An angler's journal

An angler's journal

Monday, 10 June 2013

Q & A with Stewart Bloor

With the river season fast approaching my final interview is with serial blogger, Stewart Bloor. Stewart is probably the most established angling blogger on the net so it was great to be able to find out a little more.

1) What is your earliest fishing memory?

The humble gudgeon: Stewart's first catch
I have several fishing-related memories, from when I was a kid, floating around but I'm not sure which one chronologically is the first. However, around that time, I will never forget my first fish. A gudgeon from the Staffs/Worcs Canal at the Bratch in Wombourne, I can take you to the exact place I caught it. I've got loads of great memories, but that's the greatest. 

Stewart's favourite species: the perch
2) You're famed for being an angling all-rounder but is there any particular species that stands out for you and why? 

As an all-rounder, in many ways my favourite species is whatever I'm fishing for at that time. But if I had to declare one that has a special affection in my heart it would be the perch. As for why I can't give a definitive answer. I just love them. My favourite sea species is the dab and I target them, even travelling to Talacre in North Wales to fish for them. I love flat fish and have a fondness for the smallest of the group. 

3) If you could take only one bait fishing what would it be and why? 

As someone that fishes for all species, then it would have to be something that has a chance of catching as many different types as possible, and certainly in terms of quality. So if I could only fish with one bait for the rest of my life it would have to be lobworm. 

4)You seem to go fishing very often, indeed earlier this year you were attempting to fish every day. How do you juggle your passion for angling with your other commitments?

I'm highly motivated! My philosophy for life is that this isn't a dress rehearsal, this is the real thing. Live life to the full and milk it! On a practical level I tick all the right boxes: mortgage paid, an understanding wife who has never stood in the way of my fishing, children who are now adults and finally, I’m fortunate to have a very flexible working lifestyle.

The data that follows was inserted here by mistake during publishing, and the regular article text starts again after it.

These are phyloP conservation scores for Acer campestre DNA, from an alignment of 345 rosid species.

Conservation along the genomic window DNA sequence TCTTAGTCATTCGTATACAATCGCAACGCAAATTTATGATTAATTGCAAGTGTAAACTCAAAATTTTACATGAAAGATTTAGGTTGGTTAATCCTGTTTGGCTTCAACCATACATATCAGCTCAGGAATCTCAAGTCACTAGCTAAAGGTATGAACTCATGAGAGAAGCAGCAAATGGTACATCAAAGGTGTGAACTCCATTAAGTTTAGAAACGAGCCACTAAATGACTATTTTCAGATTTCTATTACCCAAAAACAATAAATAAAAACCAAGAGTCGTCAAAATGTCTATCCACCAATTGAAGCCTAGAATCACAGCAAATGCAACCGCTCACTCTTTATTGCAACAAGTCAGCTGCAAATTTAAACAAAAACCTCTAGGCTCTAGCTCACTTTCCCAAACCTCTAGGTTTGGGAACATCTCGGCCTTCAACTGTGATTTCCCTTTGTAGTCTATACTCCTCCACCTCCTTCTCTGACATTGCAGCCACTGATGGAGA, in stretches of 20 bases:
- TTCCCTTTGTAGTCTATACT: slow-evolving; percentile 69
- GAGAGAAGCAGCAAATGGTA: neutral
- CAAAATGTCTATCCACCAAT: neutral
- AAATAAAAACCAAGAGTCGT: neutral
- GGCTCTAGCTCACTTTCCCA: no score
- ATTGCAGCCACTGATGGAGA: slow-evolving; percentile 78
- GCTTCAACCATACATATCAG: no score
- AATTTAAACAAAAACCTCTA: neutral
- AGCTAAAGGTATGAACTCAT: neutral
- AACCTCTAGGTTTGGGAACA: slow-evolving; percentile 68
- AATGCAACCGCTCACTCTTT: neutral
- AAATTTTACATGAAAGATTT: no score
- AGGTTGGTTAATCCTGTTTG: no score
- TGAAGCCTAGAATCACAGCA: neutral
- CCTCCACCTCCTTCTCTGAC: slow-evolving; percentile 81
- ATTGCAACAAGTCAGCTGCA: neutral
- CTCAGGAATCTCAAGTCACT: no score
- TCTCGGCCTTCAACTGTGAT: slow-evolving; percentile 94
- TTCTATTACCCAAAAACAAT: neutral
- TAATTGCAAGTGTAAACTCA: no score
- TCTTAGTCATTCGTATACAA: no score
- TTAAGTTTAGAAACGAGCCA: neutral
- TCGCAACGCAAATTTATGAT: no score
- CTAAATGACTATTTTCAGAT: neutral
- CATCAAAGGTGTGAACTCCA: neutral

5) You've been blogging for about a decade now [here]. Are you surprised at the success of your angling diary and what do you think makes your site so popular? 

Fortunately, Stewart's blog is more successful than his beloved Wolves
I've got used to the 'success' of my website now but in the early days was quite surprised when people would recognise me when out fishing. Now it happens all the while and not just by the water's edge either but when I'm out and about. Across the board (videos, articles) I get five-figure views every month, so I guess 'recognition' is just a natural consequence. I guess one of the main reasons is that I've been consistent in updates - every Saturday for almost 10 years.

6) What does the rest of 2013 have in store for you? 

My 'ambition' for the rest of the year, as indeed always has been and will be, is to enjoy my angling. I tend to be a well organised person and that of course influences my fishing. So whilst I do make plans and set targets, the umbrella over everything I do is to enjoy it. I'm blessed in the sense that I've still got an incredible passion for angling. I'm like the proverbial kid on Christmas Eve when I go to bed the night before a session.

7) We are constantly being told that our rivers are under attack from otters, water abstraction, cormorants, crayfish and poachers. What's your opinion on the current state of river angling? 

Without doubt the aforementioned will have some effect upon all venues, not just rivers. The debate is how much of a detrimental effect. I tend to take an objective view of these things as opposed to many anglers who are totally subjective. I think it's important to bear in mind that we are all ambassadors for our sport and need to choose our words carefully.As for the state of the rivers, that depends who you talk to! Personally I think you could argue a case for 'bad' or for 'good'. You could say that roach have declined on River X but that the barbel fishing is now out of this world. I just tend to see the big picture that's all and recognise that even naturally there will be ebbs and flows in where an individual river is at.

This marks an end to my interviews, for now at least. I hope you've found them enjoyable throughout the close season and perhaps I'll have some more if I get positive feedback. Whilst you're visiting, please take the time to take a look around my other posts and I always appreciate comments and new members. Thanks for reading. 

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